On February 14, 2018, a gunman opened fire at Marjory Stoneman Douglas High School in Florida, killing 17 people and injuring 17 others. A former student, Nikolas Cruz, has been identified as the suspect in the shooting and is currently awaiting trial for murder.
Over in California, 22-year-old Brandon Fleury of Santa Ana used the shooting as a basis for harassing the victims and their families.
Between December 2018 and January 2019, he created 13 Instagram accounts, according to NBC News, including at least one that was spoofed to look like it belonged to suspected shooter Cruz. Another used the name “nikolas.cruz.killed.your.sister.” Some referenced serial killer Ted Bundy.
He used those accounts to send harassing messages to families of the victims.
“I killed your loved ones hahaha,” one message read.
“With the power of my AR-15, you all die,” detailed another, referencing the gun used in the mass shooting.
Authorities searched his electronic devices and found thousands of pictures of serial killer Ted Bundy, as well as images of the victims and their families, as well as screenshots of messages he’d sent.
Fleury told investigators that he “trolled” the victims simply because he enjoyed taunting them and because he wanted “popularity” and “notoriety” online. He also admitted that he targeted families that he considered “activists.”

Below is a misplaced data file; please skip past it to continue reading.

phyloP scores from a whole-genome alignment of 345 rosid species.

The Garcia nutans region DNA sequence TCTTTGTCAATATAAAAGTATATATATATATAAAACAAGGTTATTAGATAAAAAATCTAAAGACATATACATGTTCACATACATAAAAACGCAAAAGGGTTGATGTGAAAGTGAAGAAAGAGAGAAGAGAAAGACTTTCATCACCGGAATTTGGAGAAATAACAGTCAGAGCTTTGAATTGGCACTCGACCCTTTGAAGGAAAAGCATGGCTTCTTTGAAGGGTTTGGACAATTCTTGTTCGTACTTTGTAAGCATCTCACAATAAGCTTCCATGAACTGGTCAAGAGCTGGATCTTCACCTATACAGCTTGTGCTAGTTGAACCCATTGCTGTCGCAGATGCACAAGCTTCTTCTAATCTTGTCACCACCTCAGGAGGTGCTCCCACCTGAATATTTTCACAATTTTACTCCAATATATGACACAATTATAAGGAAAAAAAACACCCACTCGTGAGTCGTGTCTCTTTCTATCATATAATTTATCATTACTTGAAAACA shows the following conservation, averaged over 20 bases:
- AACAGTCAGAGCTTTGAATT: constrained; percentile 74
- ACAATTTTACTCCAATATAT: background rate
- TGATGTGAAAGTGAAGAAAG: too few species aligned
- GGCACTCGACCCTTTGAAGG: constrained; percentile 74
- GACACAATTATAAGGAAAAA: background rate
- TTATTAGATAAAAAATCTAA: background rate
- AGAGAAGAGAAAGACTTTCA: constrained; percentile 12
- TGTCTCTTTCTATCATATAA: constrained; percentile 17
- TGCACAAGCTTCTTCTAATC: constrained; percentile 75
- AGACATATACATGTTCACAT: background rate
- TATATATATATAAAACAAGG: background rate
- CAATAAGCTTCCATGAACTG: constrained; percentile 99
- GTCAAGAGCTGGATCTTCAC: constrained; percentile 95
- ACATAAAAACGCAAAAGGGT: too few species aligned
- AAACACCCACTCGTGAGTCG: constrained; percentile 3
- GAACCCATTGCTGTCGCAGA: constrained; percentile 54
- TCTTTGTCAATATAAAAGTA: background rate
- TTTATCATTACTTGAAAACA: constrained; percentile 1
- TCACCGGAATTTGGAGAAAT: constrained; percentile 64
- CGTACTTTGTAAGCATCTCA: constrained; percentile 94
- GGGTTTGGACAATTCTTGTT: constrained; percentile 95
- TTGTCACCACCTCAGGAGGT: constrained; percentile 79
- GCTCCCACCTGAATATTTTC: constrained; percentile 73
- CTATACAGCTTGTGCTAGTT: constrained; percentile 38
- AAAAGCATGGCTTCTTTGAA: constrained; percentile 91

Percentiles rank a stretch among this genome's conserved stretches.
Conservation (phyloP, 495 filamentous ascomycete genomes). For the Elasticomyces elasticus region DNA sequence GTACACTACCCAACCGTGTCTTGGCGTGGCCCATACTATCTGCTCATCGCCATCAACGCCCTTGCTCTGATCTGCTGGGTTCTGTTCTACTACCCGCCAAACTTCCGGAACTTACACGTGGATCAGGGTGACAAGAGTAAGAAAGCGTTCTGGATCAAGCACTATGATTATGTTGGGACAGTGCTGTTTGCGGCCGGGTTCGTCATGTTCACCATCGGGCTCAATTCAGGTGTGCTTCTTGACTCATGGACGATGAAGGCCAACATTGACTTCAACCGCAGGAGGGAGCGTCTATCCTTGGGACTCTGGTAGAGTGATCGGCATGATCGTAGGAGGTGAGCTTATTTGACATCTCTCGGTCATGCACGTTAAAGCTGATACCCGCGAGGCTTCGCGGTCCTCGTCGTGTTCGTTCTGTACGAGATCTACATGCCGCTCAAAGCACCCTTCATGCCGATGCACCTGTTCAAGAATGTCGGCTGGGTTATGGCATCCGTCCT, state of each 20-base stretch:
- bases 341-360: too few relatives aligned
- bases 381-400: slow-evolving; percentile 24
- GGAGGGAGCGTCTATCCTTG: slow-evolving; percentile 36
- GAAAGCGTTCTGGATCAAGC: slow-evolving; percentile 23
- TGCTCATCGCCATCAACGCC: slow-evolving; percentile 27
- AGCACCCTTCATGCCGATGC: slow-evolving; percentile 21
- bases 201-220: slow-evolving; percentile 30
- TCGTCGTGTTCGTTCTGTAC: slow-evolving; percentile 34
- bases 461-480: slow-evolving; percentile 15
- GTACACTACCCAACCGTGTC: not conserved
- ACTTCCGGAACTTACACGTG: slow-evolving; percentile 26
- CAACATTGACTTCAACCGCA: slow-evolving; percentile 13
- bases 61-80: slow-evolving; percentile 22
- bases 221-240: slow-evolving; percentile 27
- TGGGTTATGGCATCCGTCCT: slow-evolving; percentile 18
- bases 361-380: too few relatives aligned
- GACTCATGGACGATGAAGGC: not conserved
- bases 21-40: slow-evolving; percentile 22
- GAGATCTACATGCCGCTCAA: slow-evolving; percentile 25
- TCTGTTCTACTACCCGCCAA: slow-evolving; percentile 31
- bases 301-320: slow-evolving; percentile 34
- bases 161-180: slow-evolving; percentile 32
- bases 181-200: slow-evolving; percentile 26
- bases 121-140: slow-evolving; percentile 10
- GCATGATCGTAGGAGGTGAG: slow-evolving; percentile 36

Assistant U.S. Attorney Ajay Alexander said in court papers that the victims lived “in constant fear” of another harassing message from Fleury. Alexander also noted that Fleury’s obsession with serial killers should be a warning that he might some day act on that obsession.
“The danger that Fleury poses is clear and if given the opportunity, there is a real danger that he will attempt to follow in the footsteps of the very mass murderers and serial killers that he idolizes,” Alexander said.
Fleury’s attorney, Sabrina Puglisi, noted that it was revealed during the trial that he is on the autism spectrum. She hoped that the judge would consider his mental state in handing out her client’s sentence. However, several mental health experts testified during the trial that Fleury, though on the autism spectrum, understood right from wrong.
He was convicted in October of three counts of cyberstalking and one count of transmitting a kidnapping threat. He was facing up to 20 years behind bars, though U.S. District Judge Rodolfo Ruiz sentenced him to 66 months in prison. Six of those months will run concurrently, or at the same time, as the 60-month sentence.